When I first came to the Mad River Valley I was not much of a skier. I arrived on the back of an old pair of Rossignol Quantums; museum pieces, strait as an arrow and utterly lacking any semblance of side cut. Although they might look fun on someone’s ski-house wall today, in 1994 they were just beat up old planks that drew amused laughter from my ski-patrolling sidekicks during that first season ski-bumming it at Sugarbush. By contrast, I owned a pretty nice mountain bike, which I had purchased for the ghastly sum of $550.00, cashing in my first several post-graduate paychecks in 1993. Since I had the bike, and not the skis, I considered myself a mountain biker first and foremost.
And ride I did during that summer. Day in, day out, I peddled from the the apartment I was crashing in on Bridge Street in Waitsfield Village, through the covered bridge and up the East Warren Road; across the town line to Plunkton and down Fuller Hill to the Village where I was helping my friends renovate an 1830’s farmhouse. And every day at lunch time I would make the 12-mile trip in reverse, gaining as much elevation as I possibly could in order to rationalize the months of poverty to which that purchase had subjected me.
The heart-pounding uphill was rewarded by miles of East Warren views. And the thrilling descent into Warren Village was the ultimate recompense, but I knew nothing of what lay beyond the open road, and what I was doing was hardly mountain biking. In those days mountain bikers blazed their own path, and I frequently found myself wading across the Mad River or extracting myself from a thicket after the “trail” I was following died in the woods and my sense of direction failed to land me where I had predicted. I was not a trailblazer or a pathfinder – I was simply looking for an allusive off-road adventure.
Today that has all changed as the Mad River Valley magically transforms from ski town in winter to mountain biking mecca in the summer, with the Valley floor serving as a transition between 4 distinct trail networks. The community of North Fayston, isolated by ROAD in distal proximity from town and school, are intimately connected in the backcountry to their their southerly neighbors on a series of moderate but flow-y loops to the east off of Old Center Fayston Road, which rate from intermediate to advanced and land on Old County Road in Waitsfield; and to the South into Phen Basin, the popular and technical Chain Gang and more moderate East Loop jump off at the ends of Phen and Stagecoach Roads respectively, and connect North Fayston via the Bassett Hill Trail.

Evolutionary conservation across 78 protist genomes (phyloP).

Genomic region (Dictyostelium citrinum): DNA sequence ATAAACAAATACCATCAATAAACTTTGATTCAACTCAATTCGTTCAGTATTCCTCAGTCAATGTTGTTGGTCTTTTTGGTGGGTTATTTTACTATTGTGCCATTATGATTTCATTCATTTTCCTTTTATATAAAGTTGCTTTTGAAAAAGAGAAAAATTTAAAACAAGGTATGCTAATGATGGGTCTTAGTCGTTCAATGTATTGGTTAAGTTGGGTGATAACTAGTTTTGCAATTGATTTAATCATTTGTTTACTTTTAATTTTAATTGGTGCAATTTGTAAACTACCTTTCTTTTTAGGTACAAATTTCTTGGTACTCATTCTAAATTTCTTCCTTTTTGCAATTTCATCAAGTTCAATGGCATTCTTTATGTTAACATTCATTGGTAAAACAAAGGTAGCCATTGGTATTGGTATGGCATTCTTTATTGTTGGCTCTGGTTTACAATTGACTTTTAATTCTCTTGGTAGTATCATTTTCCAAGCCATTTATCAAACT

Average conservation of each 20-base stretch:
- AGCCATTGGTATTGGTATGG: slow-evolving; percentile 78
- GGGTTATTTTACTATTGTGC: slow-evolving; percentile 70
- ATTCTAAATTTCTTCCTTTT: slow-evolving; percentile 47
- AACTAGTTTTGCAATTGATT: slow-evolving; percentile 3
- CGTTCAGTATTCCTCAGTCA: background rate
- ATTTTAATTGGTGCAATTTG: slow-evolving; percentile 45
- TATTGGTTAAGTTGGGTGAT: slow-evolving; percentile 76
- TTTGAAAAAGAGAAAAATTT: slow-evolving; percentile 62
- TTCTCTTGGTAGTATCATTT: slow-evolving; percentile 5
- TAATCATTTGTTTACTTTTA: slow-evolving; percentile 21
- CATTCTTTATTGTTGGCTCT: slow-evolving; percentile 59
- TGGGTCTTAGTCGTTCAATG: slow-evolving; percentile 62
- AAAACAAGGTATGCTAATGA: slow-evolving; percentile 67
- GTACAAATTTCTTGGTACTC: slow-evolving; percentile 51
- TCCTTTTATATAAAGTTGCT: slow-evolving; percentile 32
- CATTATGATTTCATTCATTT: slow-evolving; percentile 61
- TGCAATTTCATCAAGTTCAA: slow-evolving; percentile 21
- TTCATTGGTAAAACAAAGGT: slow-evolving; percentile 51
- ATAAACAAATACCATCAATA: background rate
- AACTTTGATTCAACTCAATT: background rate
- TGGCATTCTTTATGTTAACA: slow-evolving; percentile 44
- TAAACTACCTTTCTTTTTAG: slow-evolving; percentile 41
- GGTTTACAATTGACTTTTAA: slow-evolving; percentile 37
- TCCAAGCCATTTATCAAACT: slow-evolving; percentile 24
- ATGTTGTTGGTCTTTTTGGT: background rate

To the east the family-friendly Wu Ledges provides for good intermediate trail riding, as do the popular Blueberry Lake trails, which contain adventure for all ages but which require less experience and no suspension due to the modern design and easy flow inherent in their thoughtful construction. I still ride my ancient hard-tail there from time to time, just to give the old gal some exercise.
Along German Flats there is a bunch of intermediate riding to be found from the top of Sugar Run Hill and adjacent to the Catamount trail – good intermediate downhill with some newly bermed switchbacks (a little too tight for my riding style) heading back to German flats, or some nice, flow-y elementary rollers that connect the Catamount network with Harris Hill Road off of Rt 17.
To the east the Enchanted Forest provides easy access from the Tucker Hill parking area and gently flowing variety until the steep downhill terminates on Dana Hill Rd; or stay left onto Cyclone Connector and the significantly more techy Cyclone. Across Dana Hill the aptly named Busternut, GS and Clinic all provide increasingly challenging terrain that can be mixed and matched into loops of different variety jumping off from the Lareau Farm in Warren via the easier Revolution.
And finally, the rectangle parallel to the Sugarbush Access Road, framed to the west by German Flats and the east by Route 100 in Warren, the most challenging and technical network in the Valley, and some of the nicest trails in the Great State of Vermont. These trails are not for the beginner, and should be ventured on with some familiarity of the area (and with plenty of water). From the Eurich Pond at the Southface Condos options abound for the skilled and adventurous; from the moderate start on the Eurich Pond Trail to the more challenging technical work on Noonies, Guyers or Hell Hill, to the steep and challenging Bitches Brew or High Plum, and the Rollicking Maple Twist, there is something for everyone and all within a few minutes of the heart of the Mad River Valley.
These trails are painstakingly cut, maintained and upgraded by the Mad River Riders as volunteers spend the balance of their working lives building the back-country network that has made the Mad River Valley a destination not to be missed by those with a passion for the summertime adventure. The resulting network is the result of a life-long passion fueled by the need to stay active outdoors on a year-round basis by a small group of devoted aficionados.
With winter just around the corner, there is still plenty of time to get turns in, of the peddle variety. Who ever said this was just a ski town!